Hundreds flock to downtown streets for Black Lives Matter march and vigil

Local News

Peaceful all-day event grew from dozens throughout the day

Photo by Josh Kozelj

As a crowd of 300 gathered in front of the legislature, Vanessa Simone grasped a megaphone and spoke to the crowd. 

Simone said she has had enough. Enough of the name calling, stereotyping, and innocent Black lives turning into hashtags. 

“I dealt with a lot of adversity and struggles, no one quite understands me,” she says, as the crowd of hundreds — some also wearing white to represent peace — stand on the lawn of the B.C. Legislature and momentarily stop chanting to listen. 

“I’ve dealt with a lot of racism, prejudice, stereotyping. Teachers thought I would amount to nothing and that I would be a statistic,” Simone adds — before the crowd yells back “Shame! Shame!” 

Following similar Black Lives Matter demonstrations across the United States and Canada in recent days, after the deaths of George Floyd in Minneapolis and Regis Korchinski-Paquet in Toronto last week, hundreds of people gathered in the streets of downtown Victoria for a Black Lives Matter march on June 1. 

Floyd, an unarmed 46-year-old Black man, was arrested on May 25 outside a Minneapolis store and later died after an officer was seen kneeling on his neck for almost nine minutes. The officer, Derek Chauvin, was charged with third-degree murder and manslaughter.

The three other Minnesota officers on the scene have yet to be charged. 

Similar demonstrations occurred in Canada over the weekend with rallies in both Montreal and Vancouver on Sunday. 

The Victoria march began around 11 in the morning when dozens of activists met at Centennial Square. 

Simone, a university student in Victoria, says the idea behind the event started after she saw the death of Ahmaud Arbery last month and experienced her own bout of racism at a bus stop in the last couple of weeks. Arbery was shot and killed after running in a Georgia neighborhood in February.

“I was like, ok, you get beat down but it’s like ‘whatever’,’” she said about the incident at a Victoria bus stop. “But then this whole George Floyd thing, it’s just too much.”

While CTV News Vancouver Island reported dozens of protesters meeting at Centennial Square in the morning, the online Facebook page grew — over 500 people RSVP’d — and approximately 300 locals joined the march at 5:00.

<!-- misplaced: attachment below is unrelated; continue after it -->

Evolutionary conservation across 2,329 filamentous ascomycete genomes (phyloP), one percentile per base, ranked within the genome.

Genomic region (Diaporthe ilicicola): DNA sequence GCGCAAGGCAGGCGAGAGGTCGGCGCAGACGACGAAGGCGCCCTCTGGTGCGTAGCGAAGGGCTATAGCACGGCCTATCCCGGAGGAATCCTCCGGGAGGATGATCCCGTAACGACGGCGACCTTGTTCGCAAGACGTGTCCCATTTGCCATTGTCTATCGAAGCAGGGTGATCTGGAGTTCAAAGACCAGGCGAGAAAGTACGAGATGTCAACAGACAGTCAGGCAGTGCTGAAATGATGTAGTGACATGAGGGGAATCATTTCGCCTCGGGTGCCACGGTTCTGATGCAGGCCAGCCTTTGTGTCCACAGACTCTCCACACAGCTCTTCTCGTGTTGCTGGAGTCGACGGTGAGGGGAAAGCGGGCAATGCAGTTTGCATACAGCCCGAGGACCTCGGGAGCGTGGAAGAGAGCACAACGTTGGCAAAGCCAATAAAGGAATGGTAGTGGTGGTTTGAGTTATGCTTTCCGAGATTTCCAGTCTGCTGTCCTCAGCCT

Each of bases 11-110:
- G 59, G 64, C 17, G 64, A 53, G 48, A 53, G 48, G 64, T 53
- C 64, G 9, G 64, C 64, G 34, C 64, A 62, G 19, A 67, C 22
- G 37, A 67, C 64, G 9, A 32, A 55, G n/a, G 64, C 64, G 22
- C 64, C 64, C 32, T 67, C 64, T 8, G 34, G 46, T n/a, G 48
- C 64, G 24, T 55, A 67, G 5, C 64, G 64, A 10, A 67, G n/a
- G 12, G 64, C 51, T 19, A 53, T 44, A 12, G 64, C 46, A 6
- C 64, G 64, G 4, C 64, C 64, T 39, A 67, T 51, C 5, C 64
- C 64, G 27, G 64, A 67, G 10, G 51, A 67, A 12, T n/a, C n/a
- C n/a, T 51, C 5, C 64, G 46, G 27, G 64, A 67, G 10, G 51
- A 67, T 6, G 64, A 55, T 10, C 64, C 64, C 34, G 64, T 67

As demonstrators marched towards the B.C. Legislature, shouting phrases like “Black Lives Matter,” Simone admitted she was shocked to see how many people they picked up along the way.

“When we started the walk we did not have that many people, and then I looked back and there was like 50 or 100 people,” she says. 

Photos by Josh Kozelj

Upon reaching the Legislature, the crowd fanned along the lawn, while activists took turns using the megaphone to share some of their individual stories of battling racism and advocating for change. 

Atop the steps, Simone passionately described how she never felt like she had a support system to confide in growing up after being bullied or picked on because of the colour of her skin. 

“I’ve never had that support that some of my Black friends have with their family,” she said. “Getting picked on in school, then coming home and saying, ‘Hey, this is what happened, this is what people said to me’ and having a mom or dad saying, ‘that’s ok, you are black, you are beautiful…'”

“I just turned to my pillow and cried myself to sleep my entire childhood.” 

After other speakers took turns to address the crowd and lead chants, demonstrators took part in a moment of silence before placing candles on the steps of the Legislature in memory of the Black people who have lost their lives in recent days, months, and years. 

On June 2, University of Victoria President Jamie Cassels released a statement denouncing racism, and offered solidarity with the students and staff fighting intolerance and violence. 

“As a university, and as individuals, we must continue the necessary work to confront racism, recognizing that many current assumptions, attitudes and habits stand in the way of change,” said Cassels. “We are deeply committed to being an inclusive, supportive and welcoming community. Racism and discrimination have no place here, and we stand in solidarity as students, faculty and staff against racism, intolerance and violence.”

Many of the members in the crowd were wearing masks. Before the march, B.C.’s Provincial Health Officer Dr. Bonnie Henry advised those demonstrating to take other safety measures during the rally, like physical distancing, to help prevent outbreaks of COVID-19. Dr. Henry added that demonstrators should monitor themselves for symptoms of the virus, like a fever or cough, and self-isolate for 14 days if they experience any of those signs. 

Earlier on June 1, B.C. reported 24 new cases of COVID-19 and 6 active cases in the Island Health region. 

Photos by Josh Kozelj

As members of the crowd started to dissipate, with many gathering together in circles on the lawn, Simone — who is expecting to graduate this year — reiterated that it doesn’t take much to educate yourself and have your voice heard on issues like racism. 

“You don’t need to be an activist to speak up for what matters, you don’t need to be a protester to speak up for what matters, to speak up all you need is a voice and the will to be heard.”